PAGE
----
- Business and technical partnership planned
- SkyDrive to use Suzuki’s manufacturing strength
- New air taxi service scheduled for launch in 2025
Suzuki has joined forces with the Japanese technology company SkyDrive, with the aim of launching a new, two-seat electric flying car in just three years time. SkyDrive has handled the engineering for the project, with Suzuki stepping in to provide manufacturing assistance and help with marketing the product on a global scale.
The vehicle will be an electric multi-rotor vertical take-off and landing aircraft, which is capable of carrying two passengers on short hops around cities. Essentially, the vehicle is a scaled-up version of the camera drones commonly used in modern cinematography.
To add credence to its cause, SkyDrive has already proven its technology in miniature. The company recently launched a series of cargo-carrying drones that can support payloads of up to 30kg. They’re being put to work on construction sites around Japan – mainly in the country’s mountainous regions – to help keep logistics running smoothly.
In addition, SkyDrive has already produced a single-seater flying car prototype (pictured above, airbourne), which completed its manned test flight in August 2020. So the technology works – it’s just a case of getting it on sale.
Here’s where Suzuki comes in. SkyDrive wanted the automaker’s help because of its impressive sales records, especially in eastern markets. Initially, SkyDrive will try to drive sales in India – which makes for a happy coincidence, as Suzuki’s vehicles have sat at the top of that country’s best-selling list for the past 17 years.
Suzuki sees the opportunity as a chance to broaden its product portfolio and “remain indispensable to people by staying closely attuned to lives and providing mobility.” Currently, Suzuki sells transport for land and water, offering buyers a choice of cars, motorbikes and outboard motors for boats – meaning the sky’s the final frontier for the brand to conquer.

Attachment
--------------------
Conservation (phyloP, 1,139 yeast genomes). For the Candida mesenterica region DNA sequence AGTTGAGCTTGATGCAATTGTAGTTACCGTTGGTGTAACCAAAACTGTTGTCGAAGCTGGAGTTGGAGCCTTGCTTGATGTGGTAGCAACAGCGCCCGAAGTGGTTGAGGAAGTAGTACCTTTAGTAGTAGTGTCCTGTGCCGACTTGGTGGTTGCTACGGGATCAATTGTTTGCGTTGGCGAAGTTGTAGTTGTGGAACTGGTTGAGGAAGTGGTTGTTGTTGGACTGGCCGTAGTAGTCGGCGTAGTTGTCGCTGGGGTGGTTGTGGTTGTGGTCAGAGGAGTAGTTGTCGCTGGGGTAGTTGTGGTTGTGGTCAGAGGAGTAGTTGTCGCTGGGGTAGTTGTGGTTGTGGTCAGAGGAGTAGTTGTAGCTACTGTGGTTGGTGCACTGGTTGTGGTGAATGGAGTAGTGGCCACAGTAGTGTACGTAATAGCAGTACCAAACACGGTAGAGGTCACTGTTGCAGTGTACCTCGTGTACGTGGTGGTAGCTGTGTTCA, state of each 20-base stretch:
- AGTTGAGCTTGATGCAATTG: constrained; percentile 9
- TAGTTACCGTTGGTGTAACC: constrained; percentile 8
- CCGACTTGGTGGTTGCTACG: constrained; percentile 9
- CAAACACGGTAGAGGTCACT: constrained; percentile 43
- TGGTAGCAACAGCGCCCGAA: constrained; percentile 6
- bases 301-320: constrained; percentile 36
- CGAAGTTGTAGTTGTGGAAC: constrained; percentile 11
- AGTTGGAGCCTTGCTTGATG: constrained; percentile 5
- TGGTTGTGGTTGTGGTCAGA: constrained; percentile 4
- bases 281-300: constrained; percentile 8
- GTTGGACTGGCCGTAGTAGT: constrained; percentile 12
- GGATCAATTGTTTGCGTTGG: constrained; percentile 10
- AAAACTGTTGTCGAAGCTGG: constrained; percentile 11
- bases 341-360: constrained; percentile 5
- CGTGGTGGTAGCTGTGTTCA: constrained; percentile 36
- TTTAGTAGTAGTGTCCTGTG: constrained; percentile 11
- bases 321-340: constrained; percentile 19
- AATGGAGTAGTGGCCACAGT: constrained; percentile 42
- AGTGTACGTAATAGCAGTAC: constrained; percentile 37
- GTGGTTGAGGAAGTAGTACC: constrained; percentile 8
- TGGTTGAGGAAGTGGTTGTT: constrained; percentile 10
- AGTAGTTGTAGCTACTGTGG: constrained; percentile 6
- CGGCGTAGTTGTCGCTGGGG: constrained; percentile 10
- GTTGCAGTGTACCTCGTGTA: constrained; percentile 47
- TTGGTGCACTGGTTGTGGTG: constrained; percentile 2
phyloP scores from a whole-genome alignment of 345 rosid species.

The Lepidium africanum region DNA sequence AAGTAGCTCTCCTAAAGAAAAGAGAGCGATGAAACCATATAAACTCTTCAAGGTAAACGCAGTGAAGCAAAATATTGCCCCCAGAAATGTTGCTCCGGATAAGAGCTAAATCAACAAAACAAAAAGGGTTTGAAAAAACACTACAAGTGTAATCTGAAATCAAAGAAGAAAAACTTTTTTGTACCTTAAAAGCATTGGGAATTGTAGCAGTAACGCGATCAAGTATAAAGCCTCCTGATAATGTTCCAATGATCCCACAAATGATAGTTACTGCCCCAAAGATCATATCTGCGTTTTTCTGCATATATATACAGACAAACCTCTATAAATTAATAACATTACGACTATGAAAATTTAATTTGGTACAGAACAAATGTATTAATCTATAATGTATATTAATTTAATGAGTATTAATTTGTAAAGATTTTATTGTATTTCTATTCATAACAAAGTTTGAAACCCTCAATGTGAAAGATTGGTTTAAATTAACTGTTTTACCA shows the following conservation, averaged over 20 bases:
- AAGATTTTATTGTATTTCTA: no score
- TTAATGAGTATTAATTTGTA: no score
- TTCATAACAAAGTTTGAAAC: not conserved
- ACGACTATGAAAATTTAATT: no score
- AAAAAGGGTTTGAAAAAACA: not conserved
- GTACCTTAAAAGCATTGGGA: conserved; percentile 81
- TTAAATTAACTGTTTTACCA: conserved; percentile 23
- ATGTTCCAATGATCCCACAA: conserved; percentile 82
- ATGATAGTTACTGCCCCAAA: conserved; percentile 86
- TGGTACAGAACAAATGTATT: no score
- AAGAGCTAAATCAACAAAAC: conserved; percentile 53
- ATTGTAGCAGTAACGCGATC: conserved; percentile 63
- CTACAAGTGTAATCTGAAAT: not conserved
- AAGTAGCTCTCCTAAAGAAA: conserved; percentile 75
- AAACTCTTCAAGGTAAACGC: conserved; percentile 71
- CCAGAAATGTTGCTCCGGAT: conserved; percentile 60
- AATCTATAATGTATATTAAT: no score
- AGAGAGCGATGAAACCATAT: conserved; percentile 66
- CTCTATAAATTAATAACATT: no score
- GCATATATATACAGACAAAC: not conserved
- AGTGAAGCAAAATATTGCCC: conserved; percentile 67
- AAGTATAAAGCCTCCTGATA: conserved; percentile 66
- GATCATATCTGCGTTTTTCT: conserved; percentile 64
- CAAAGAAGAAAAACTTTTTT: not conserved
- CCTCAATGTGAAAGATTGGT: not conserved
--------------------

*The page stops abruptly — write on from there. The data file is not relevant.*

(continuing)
A full-scale launch for the new two-seat flying car (pictured above in concept form) has already been scheduled for 2025. Suzuki and SkyDrive plan to launch an air taxi service, which will transport show-goers around Japan’s Osaka Bay area during the 2025 World Exposition.
The theme for the technology show will be centred on designing future society, with a focus on affairs such as eco-friendly transport, healthcare and sanitation. Once the show closes its doors, the two firms plan to roll their air taxi service out across other regions of Japan.
What are flying cars? And will they ever take off?
I see what you did there. And no, this isn’t a simple question that can be answered with an ignorant response such as: “they’re cars wot fly, you muppet.”
Flying cars can take on a variety of forms – a lot of which don’t look like cars in the traditional sense. Have a look at Suzuki and SkyDrive’s effort above. Do you see any wheels?
Instead of naming them “flying cars,” it might be more useful to refer to these vehicles as “compact personal aircraft.” They’re designed to perform the functions that would usually be handled by a car but, instead of getting about on the ground, you’re up in the sky.
Manufacturers have floated a variety of designs over the years. Early efforts tried to combine the functions of both a car and an aircraft into one fixed vehicle – so they often had stowable wings or deployable rotors that needed to be unfurled when you wanted to take to the sky.
More recently, manufacturers have ditched the idea of wheels altogether, preferring the same quad-copter approach taken by Suzuki and SkyDrive. Renault, for example, recently previewed the AIR4 concept (pictured above), as a reimagined version of a Renault 4 body perched atop an oversized electric drone. No wheels in sight.
Audi’s effort is one of the more striking ones. Back in 2018, the German brand teamed up with Italdesign and Airbus to create the Pop.Up Next (pictured below). It’s a modular two-seat passenger cabin that can be attached to either an electric skateboard platform for driving on the road, or a set of electric rotors that provide around 30 miles of flight distance.
The regularity with which these concepts are appearing shows that the automotive industry is interested in getting the technology on the market. But, much like self-driving technology, actually selling these vehicles to the public is wrapped in yards of red tape.
There’s still an enormous list of unanswered legislative questions. For example, how will we insure these new vehicles? How will we manage the air traffic? Will a driver need to acquire a pilot’s licence before they’re allowed to take to the air? Or can they simply rely on an autonomous flying mode to get them to their destination?